Eight Crayola crayons were in the box before me, the fat kind. You remember the ones– they lay flat in their box, not standing up. Ms. Bailey stood at the front of our classroom with a stack of white pages in her hand. She held up the picture of an apple, outlined in bold, black lines. “I want you to find your red crayon and hold it up in the air.” Arms raised, crayons held high, we were ready. “When I give you your picture, you may color in the apple with your red crayon. Try to stay inside the black lines, please.”
Fast forward a couple of years. We’ve moved from sitting at long tables with all of our friends, to individual desks. We’re holding our sharpened, number two pencils. Ms. Williams is standing in front of our class, with a giant piece of laminated notebook paper on the board. We have graduated from writing on wide lines with dotted lines that run through the middle to regular notebook paper and she is showing us how to use it. “You want to start on the right hand side of the red line, not out here in the margins,” she says while she points out the red line. We’re to write on the blue ones, within the red ones. Got it.
Fast forward several more years and we’re sitting in youth group at church. We’re discussing what good friendships look like and what kinds of people to choose as friends at school. More than anything, we’re hearing about all the folks that we shouldn’t be friends. Don’t hang out with the “wrong” crowd. And the list of people who are on the “wrong” list is extensive. And we go through middle, junior, and senior high school making choices and decisions that are supposed to keep us closer to God and what we tend to do—is send the message to so many of our classmates that we can’t hang out with them.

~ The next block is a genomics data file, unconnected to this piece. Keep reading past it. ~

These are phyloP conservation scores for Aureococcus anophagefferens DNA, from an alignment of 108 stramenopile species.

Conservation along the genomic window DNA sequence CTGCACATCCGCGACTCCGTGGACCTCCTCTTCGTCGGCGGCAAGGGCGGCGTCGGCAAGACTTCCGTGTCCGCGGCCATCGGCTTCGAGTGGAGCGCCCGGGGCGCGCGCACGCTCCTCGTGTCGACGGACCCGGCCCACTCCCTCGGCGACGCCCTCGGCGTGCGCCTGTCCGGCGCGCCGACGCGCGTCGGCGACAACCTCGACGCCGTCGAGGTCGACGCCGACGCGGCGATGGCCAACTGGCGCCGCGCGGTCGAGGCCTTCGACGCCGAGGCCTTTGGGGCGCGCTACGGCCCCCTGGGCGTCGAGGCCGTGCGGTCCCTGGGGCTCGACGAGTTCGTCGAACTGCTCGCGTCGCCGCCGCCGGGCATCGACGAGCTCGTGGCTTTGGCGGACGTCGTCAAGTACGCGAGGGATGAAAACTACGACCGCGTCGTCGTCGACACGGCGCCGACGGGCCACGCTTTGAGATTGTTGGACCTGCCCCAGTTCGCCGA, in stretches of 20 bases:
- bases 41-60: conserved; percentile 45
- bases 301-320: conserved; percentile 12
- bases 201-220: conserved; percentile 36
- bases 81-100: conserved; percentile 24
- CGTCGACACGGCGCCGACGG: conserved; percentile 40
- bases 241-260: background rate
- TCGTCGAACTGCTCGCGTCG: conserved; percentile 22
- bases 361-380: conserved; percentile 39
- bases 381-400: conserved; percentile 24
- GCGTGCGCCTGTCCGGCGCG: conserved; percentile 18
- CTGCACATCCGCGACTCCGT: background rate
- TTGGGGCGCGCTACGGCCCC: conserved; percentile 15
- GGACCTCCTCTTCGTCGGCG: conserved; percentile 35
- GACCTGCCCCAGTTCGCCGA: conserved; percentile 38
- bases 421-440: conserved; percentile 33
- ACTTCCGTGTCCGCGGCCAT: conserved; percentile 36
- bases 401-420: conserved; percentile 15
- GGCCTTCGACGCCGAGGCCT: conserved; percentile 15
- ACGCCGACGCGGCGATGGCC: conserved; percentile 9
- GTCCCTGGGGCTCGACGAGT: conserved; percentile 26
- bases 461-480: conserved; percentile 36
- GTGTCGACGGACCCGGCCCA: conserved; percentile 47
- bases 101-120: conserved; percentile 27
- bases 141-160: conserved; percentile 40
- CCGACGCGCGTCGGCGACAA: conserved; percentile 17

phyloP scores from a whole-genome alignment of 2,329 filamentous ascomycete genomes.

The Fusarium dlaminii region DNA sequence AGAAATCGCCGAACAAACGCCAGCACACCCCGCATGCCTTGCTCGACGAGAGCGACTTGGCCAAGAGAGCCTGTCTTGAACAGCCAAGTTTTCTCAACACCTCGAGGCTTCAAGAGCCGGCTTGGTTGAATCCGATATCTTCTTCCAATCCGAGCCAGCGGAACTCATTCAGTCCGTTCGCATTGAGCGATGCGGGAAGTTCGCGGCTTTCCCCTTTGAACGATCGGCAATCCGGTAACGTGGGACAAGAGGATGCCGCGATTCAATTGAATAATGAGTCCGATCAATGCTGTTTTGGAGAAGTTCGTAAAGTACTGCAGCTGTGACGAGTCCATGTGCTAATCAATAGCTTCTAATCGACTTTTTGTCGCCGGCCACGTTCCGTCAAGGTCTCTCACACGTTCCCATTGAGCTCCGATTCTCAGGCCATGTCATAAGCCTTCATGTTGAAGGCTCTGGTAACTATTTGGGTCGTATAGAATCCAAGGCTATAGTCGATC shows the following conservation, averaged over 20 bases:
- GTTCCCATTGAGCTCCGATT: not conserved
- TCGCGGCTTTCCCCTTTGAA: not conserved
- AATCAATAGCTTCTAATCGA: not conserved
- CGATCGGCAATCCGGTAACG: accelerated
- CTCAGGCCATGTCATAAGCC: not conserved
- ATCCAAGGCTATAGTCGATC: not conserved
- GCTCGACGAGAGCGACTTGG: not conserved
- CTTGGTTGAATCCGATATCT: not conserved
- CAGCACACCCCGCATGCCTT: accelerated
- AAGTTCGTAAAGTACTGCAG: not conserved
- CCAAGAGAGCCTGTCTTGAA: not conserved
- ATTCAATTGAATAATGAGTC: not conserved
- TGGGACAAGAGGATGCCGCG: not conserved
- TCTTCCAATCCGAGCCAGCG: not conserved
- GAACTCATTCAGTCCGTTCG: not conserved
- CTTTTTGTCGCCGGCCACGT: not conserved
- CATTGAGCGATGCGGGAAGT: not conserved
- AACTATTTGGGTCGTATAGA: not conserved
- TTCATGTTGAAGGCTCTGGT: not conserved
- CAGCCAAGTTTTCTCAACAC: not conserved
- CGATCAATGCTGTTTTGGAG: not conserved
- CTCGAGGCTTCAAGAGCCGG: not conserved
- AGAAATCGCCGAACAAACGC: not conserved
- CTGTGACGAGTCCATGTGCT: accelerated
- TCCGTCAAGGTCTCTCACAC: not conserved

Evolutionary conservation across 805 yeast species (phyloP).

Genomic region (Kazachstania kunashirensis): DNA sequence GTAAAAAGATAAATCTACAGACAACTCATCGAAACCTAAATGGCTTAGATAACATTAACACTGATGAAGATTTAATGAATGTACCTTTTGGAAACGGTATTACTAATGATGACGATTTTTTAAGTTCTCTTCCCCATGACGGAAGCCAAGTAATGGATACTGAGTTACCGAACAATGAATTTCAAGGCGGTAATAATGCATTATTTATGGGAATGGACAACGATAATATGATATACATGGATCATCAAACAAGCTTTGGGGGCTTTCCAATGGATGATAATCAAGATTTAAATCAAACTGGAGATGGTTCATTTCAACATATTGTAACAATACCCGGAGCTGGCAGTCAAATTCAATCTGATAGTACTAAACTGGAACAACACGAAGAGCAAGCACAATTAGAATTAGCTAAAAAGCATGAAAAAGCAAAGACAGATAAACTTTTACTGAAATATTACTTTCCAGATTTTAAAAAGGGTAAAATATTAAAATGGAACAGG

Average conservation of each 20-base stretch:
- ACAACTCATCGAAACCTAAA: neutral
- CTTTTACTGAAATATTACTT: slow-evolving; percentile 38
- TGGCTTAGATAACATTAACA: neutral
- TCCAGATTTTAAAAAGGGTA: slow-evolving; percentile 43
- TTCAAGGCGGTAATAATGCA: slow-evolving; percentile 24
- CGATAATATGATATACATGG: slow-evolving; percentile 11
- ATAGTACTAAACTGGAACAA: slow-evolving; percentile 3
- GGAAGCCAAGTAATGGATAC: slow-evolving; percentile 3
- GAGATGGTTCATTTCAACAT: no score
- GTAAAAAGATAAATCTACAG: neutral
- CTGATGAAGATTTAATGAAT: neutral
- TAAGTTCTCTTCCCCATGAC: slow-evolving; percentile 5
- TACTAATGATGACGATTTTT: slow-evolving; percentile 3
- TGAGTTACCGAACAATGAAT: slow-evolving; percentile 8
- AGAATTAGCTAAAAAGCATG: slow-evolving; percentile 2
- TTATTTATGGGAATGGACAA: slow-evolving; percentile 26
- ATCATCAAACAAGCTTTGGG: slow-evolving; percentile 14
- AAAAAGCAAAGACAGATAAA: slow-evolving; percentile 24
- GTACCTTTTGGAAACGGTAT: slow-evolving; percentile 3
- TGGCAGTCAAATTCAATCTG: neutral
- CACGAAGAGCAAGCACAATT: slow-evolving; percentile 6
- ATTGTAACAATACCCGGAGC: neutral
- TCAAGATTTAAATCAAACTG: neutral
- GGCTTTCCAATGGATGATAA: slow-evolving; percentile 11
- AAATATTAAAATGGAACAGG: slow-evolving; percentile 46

And then… we’re released into the world as adults. And we start reading more of the Bible and we’re finally thinking for ourselves. And we read about the life of Jesus where He tells us to hang out with the least of these and love the unlovely. We’re finding that He’s hanging out with the “wrong crowd” and that we’re supposed to follow Him to the same places today.
Whoa! Live among the marginalized? Did you forget, Lord? We’re not supposed to be in the margins! You can’t possibly want me to go out with those folks. What would people say? I mean, be serious. We aren’t supposed to chill with the wrong crowd.
Don’t get me wrong—I have had some of the best teachers you could ever ask for. Ask anyone who ever had Ms. Bailey or Ms. Williams and you will be hard pressed to find anyone who did not adore them! They define “good teacher” and to color neatly and write normal are god lessons. My Sunday School and youth group teachers ROCKED, we learned so much from them! I just think that part of the struggle with knowing how to live out the gospel, how to love on the marginalized, is that we’re taught our whole lives not to be in the margins.
May God ever so sternly keep us from seeing those lines…